3. This was such an intriguing post Terri. I never thought about eating slowly and concentrating on what you’re eating. We all have a tendency to just stuff our face quickly because we are hungry but this is totally different. I guess you can say we should slow down our pace of eating, become invested in the meal in front of us and savor every bite. You are an enigma of finding the most interesting topics that deals with the betterment of our lifestyle!

    1. Thank you so much Mark! You’re so right about our natural tendency to “stuff our face quickly because we are hungry.” In this ‘fast food’ society we live in now, a lot of us eat while we’re doing other things — working, driving, watching TV, etc.. It’s so easy to eat more than we mean to when we’re not paying attention…. I’m glad you found this interesting. Stay safe and well my friend!

  4. Thank you, Terri, for the reminder. I’ve fallen into the bad habit of eating in front of my computer. I’m going to try this starting today.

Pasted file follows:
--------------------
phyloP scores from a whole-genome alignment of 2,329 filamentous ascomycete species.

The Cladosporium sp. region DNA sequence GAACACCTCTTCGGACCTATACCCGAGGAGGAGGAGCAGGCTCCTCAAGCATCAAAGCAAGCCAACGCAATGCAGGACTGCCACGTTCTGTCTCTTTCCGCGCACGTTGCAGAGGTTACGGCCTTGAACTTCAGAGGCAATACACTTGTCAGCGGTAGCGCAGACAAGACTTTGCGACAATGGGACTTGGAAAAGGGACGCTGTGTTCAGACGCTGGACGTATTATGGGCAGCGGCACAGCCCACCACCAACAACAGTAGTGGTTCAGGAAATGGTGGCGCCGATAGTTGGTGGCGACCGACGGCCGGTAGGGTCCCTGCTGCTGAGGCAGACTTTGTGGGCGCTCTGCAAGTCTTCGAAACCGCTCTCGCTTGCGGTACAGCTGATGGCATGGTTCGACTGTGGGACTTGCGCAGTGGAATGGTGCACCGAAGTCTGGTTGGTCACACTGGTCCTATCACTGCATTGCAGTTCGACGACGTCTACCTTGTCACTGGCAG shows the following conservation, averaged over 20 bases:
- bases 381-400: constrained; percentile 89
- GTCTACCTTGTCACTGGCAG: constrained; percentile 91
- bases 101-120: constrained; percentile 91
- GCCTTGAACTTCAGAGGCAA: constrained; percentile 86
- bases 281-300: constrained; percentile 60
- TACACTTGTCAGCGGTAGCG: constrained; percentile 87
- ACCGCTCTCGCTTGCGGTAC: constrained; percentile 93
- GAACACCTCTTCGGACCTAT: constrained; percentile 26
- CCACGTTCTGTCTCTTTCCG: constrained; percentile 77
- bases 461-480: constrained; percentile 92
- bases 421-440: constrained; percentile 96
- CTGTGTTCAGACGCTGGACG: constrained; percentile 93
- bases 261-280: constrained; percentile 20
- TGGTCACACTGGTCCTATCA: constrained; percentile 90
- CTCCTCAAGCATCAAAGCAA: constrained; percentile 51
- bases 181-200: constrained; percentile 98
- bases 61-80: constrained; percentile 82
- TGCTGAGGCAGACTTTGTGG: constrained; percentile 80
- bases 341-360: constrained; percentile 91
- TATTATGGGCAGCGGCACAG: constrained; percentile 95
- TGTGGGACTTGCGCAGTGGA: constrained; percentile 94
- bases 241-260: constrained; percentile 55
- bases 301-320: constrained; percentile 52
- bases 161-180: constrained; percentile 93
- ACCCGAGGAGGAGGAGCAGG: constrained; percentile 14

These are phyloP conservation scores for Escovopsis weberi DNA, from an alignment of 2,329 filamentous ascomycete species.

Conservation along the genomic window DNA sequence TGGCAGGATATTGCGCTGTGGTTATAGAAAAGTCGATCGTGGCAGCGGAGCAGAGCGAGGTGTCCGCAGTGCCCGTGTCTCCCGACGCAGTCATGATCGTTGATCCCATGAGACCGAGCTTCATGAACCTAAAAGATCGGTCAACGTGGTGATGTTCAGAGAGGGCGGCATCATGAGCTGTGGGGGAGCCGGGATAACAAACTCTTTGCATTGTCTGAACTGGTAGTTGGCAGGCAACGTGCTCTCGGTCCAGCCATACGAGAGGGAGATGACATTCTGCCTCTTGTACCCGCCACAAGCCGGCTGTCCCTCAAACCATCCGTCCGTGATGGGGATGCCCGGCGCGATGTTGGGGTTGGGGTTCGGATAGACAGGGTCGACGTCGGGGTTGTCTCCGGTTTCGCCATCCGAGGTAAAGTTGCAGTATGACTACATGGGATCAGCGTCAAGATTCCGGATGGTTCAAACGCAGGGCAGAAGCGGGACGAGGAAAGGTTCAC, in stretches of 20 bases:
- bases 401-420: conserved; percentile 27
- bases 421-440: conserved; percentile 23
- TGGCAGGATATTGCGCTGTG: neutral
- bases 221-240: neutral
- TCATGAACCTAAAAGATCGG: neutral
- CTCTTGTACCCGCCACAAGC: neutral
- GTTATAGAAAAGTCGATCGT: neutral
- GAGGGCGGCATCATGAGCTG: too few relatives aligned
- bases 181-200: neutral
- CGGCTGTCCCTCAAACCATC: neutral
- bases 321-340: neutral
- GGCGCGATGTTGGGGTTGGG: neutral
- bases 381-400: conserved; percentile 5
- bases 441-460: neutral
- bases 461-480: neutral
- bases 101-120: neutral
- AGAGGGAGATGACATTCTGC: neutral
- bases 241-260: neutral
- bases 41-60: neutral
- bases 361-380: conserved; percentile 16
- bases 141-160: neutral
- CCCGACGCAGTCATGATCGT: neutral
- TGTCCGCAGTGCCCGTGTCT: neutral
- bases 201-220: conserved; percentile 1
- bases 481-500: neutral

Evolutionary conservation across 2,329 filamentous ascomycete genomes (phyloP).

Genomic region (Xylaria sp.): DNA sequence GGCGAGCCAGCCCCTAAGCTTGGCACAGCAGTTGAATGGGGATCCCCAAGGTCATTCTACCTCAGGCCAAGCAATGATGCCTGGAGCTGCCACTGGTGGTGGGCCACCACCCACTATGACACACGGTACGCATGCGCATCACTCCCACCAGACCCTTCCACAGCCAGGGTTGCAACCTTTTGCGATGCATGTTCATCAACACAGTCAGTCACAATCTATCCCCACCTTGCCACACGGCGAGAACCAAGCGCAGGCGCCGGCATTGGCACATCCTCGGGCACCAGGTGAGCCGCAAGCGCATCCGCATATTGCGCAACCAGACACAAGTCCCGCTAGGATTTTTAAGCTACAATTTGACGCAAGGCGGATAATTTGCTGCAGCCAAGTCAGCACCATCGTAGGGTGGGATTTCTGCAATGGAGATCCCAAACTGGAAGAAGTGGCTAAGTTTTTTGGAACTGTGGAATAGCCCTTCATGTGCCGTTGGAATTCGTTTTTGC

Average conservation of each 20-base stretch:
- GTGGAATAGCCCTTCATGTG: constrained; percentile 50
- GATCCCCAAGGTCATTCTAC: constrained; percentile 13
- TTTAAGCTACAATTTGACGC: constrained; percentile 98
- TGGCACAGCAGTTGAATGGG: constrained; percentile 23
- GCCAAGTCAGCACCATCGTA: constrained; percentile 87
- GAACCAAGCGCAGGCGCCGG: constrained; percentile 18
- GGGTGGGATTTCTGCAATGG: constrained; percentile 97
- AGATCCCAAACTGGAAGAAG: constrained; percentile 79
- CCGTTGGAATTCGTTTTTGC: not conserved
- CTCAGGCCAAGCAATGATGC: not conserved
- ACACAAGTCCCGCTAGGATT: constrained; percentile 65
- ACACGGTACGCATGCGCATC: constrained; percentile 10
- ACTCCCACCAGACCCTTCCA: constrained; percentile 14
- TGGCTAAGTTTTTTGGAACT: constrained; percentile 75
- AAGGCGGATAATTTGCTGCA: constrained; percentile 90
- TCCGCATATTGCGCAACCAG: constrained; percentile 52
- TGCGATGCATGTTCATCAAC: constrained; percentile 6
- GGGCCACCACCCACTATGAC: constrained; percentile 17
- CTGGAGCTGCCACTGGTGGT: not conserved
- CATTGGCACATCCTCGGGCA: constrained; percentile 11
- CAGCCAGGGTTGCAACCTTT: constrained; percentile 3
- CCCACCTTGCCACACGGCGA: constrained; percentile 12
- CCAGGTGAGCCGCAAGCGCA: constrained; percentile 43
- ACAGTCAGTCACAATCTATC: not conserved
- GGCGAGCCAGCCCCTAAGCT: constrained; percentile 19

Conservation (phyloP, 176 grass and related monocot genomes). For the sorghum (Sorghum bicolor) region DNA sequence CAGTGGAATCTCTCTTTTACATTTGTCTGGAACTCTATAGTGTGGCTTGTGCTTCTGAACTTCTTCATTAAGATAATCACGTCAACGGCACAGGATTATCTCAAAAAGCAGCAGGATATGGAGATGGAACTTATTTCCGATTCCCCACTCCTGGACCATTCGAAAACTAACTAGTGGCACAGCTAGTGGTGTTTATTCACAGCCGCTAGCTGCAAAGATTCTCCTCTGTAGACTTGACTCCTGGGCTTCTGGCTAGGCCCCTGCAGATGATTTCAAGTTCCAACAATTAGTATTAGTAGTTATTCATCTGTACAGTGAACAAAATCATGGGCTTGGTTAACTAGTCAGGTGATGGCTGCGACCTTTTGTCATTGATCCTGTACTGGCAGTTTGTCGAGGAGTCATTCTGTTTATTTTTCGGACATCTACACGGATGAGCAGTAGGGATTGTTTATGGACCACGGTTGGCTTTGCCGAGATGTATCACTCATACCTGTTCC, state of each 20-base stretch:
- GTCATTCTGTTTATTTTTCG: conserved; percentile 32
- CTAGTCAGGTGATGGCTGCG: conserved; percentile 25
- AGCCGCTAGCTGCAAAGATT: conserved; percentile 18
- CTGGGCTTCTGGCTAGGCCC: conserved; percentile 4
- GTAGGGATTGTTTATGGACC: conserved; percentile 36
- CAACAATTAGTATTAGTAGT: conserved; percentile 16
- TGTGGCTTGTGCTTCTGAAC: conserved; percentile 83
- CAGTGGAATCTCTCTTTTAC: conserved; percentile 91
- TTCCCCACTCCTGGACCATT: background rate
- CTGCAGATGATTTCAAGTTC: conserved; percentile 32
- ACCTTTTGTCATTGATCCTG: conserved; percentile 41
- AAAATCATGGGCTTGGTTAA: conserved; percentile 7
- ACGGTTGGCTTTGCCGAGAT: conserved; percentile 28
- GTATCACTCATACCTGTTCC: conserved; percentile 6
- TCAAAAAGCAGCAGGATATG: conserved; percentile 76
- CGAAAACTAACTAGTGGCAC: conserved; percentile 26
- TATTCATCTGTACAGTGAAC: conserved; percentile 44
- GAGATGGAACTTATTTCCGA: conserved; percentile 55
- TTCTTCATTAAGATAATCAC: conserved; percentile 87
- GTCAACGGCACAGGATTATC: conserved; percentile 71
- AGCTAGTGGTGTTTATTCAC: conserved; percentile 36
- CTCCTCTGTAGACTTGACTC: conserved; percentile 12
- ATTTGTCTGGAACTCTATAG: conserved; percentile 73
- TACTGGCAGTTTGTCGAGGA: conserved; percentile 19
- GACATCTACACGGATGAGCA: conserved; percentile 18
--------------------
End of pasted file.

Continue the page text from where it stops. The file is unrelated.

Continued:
1. I’m glad the reminder helped Kathy! It’s so easy to fall into the habit of eating while we’re doing something else, isn’t it? I hope you’re staying safe and well sweet friend. Sending hugs your way!

    1. I agree VJ! I’ve always said people instinctively know what to do when it comes to so many aspects of our wellness – what and how to eat, the need to move, etc. – it’s just the doing it that’s hard. 😊 Sending hugs!

      1. I think I do the same when I’m alone. Most of the time it’s because I just don’t want to make the effort to actually fix a meal if it’s just me. Praying your sweet hubby will be back home soon. Hugs!

      2. Thanks Terri, and for your previous message which I accidentally deleted. Ugh. Hoping tomorrow is the day. He will need in home nursing care but the setting here is much more conducive to healing.

      3. Oh, that would be wonderful VJ! I really hope he can get home tomorrow where he can be in a much more restful environment (and be reunited with you). Being at home with the ones you love is great medicine. I’m glad you have the option for an in-home nurse instead of having to stay in the hospital longer. Hugs!